I don’t really know what it is, that makes me read books about mental illness and people who suffer from it.
It’s like when your parents used to tell you not to play with matches – the more harm can be done with it, the more it fascinates you.
Books are like movies, or music….for me, they are potentially triggering and therefore dangerous.
And nevertheless, I find myself reading books, or watching movies, of which I know are not really good for my general state of mind.
Maybe it’s the subliminal urge to keep on holding onto something that’s been a part of you for such a long time, maybe it’s the need to know that you’re not alone with those struggles you gotta face on a daily basis…..or it’s just about being able to point your finger at people and say: “At least, someone’s worse off than me!”
I’m not ashamed to say that it gives me a certain morale boost to see people who are still struggling a lot harder than me. I look at them and tell myself: “This is where I used to be.” and then I just listen to my inner voice which tells me: “And all this, is where you are now. You are so much better already.”
I guess, a part of getting better is to learn how to deal with all kinds of triggers. A couple of months ago it was enough for me to listen to a song that reminded me of my time in hospital and I uncontrollably started hurting myself, or was falling into a deep black whole of depression again. And now, certain things….like this particular song, still remind me of that time, but not only of the bad things but also of the good stuff that happened and I can look at myself, proudly and with my head held high, knowing that I’ve been through a lot but that I’m still here….alive and willing to start all over again…even though it’s gonna be hard, like my constant struggle with those demons inside my head.
Hopefully this time, with a better outcome.
“A harrowing story of breakdowns, suicide attempts, drug therapy, and an eventual journey back to living, this poignant & often hilarious book gives voice to the high incidence of depression among America’s youth. A collective cry for help from a generation who have come of age entrenched in the culture of divorce, economic instability, and AIDS, here is the intensely personal story of a young girl full of promise, whose mood swings have risen & fallen like the lines of a sad ballad.”
“Some catastrophic moments invite clarity, explode in split moments: You smash your hand through a windowpane and then there is blood and shattered glass stained with red all over the place; you fall out a window and break some bones and scrape some skin. Stitches and casts and bandages and antiseptic solve and salve the wounds. But depression is not a sudden disaster. It is more like a cancer: At first its tumorous mass is not even noticeable to the careful eye, and then one day — wham! — there is a huge, deadly seven-pound lump lodged in your brain or your stomach or your shoulder blade, and this thing that your own body has produced is actually trying to kill you. Depression is a lot like that: Slowly, over the years, the data will accumulate in your heart and mind, a computer program for total negativity will build into your system, making life feel more and more unbearable. But you won’t even notice it coming on, thinking that it is somehow normal, something about getting older, about turning eight or turning twelve or turning fifteen, and then one day you realize that your entire life is just awful, not worth living, a horror and a black blot on the white terrain of human existence. One morning you wake up afraid you are going to live.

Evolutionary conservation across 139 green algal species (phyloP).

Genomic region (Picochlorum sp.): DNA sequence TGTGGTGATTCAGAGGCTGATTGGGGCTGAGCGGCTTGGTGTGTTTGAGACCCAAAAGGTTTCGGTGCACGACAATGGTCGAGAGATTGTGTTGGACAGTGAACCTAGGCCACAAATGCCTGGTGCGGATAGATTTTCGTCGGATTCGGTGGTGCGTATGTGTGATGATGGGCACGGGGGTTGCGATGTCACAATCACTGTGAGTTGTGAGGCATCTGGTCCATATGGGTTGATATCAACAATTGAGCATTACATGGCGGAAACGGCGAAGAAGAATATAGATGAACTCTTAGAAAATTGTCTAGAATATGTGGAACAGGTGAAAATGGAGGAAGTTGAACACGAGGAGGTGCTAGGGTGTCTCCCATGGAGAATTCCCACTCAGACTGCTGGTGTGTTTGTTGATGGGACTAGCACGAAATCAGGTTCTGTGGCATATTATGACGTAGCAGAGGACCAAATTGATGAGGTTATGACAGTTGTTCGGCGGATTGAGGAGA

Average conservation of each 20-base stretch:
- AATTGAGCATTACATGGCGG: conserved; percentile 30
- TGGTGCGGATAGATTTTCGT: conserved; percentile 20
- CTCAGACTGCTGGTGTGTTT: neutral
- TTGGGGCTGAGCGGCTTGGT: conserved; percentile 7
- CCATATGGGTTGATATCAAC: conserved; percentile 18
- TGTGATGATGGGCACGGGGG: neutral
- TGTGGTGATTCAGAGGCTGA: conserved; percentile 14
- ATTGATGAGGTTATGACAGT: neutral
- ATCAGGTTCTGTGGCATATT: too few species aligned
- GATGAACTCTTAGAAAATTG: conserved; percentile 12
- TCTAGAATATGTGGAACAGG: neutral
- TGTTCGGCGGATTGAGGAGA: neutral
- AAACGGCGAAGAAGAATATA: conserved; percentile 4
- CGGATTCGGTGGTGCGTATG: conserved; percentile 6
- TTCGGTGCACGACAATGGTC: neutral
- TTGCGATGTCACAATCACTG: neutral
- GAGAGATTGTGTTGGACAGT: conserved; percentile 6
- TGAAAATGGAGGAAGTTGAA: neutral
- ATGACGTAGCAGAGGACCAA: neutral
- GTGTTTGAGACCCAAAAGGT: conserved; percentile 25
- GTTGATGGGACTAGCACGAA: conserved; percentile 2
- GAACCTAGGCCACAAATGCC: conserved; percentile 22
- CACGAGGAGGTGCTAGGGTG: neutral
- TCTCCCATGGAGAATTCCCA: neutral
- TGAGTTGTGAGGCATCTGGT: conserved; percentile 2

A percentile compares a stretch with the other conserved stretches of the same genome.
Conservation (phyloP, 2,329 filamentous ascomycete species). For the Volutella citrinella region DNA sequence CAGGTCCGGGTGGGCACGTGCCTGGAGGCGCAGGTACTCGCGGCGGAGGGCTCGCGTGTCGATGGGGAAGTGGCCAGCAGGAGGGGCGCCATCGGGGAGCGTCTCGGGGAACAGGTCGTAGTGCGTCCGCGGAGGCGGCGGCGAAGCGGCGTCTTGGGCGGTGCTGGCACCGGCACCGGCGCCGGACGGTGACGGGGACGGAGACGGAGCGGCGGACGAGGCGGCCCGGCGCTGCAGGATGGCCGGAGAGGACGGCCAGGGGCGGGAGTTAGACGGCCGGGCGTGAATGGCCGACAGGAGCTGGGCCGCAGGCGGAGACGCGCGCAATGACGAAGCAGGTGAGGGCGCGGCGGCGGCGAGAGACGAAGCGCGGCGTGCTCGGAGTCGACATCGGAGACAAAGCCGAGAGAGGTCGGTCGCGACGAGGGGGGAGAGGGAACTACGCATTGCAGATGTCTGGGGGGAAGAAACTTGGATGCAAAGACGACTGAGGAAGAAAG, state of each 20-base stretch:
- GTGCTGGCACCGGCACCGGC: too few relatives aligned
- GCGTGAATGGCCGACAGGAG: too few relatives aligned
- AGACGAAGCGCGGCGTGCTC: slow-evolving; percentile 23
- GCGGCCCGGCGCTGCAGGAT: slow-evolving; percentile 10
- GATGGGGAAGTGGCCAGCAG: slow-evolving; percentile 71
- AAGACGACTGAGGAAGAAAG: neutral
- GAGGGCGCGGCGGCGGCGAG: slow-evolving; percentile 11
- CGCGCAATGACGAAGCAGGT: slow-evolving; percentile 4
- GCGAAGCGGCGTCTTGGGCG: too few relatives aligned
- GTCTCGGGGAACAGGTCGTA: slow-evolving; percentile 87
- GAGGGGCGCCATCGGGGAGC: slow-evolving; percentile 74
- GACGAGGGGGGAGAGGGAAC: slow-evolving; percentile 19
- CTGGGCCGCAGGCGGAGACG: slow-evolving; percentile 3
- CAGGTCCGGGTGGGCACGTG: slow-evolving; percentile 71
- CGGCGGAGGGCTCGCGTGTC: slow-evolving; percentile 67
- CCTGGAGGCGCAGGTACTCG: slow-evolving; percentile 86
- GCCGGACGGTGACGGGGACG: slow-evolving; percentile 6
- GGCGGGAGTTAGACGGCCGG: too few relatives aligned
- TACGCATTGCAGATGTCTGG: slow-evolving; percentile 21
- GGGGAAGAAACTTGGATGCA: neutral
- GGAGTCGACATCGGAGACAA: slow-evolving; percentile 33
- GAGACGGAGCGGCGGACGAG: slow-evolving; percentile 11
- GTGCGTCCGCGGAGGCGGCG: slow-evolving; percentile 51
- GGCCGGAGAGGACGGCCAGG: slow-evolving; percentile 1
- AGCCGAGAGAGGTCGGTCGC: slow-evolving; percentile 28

In my case, I was not frightened in the least bit at the thought that I might live because I was certain, quite certain, that I was already dead. The actual dying part, the withering away of my physical body, was a mere formality. My spirit, my emotional being, whatever you want to call all that inner turmoil that has nothing to do with physical existence, were long gone, dead and gone, and only a mass of the most fucking god-awful excruciating pain like a pair of boiling hot tongs clamped tight around my spine and pressing on all my nerves was left in its wake.
That’s the thing I want to make clear about depression: It’s got nothing at all to do with life. In the course of life, there is sadness and pain and sorrow, all of which, in their right time and season, are normal — unpleasant, but normal. Depression is an altogether different zone because it involves a complete absence: absence of affect, absence of feeling, absence of response, absence of interest. The pain you feel in the course of a major clinical depression is an attempt on nature’s part (nature, after all, abhors a vacuum) to fill up the empty space. But for all intents and purposes, the deeply depressed are just the walking, waking dead.
And the scariest part is that if you ask anyone in the throes of depression how he got there, to pin down the turning point, he’ll never know. There is a classic moment in The Sun Also Rises when someone asks Mike Campbell how he went bankrupt, and all he can say in response is, ‘Gradually and then suddenly.’ When someone asks how I love my mind, that is all I can say too”
— Elizabeth Wurtzel (Prozac Nation)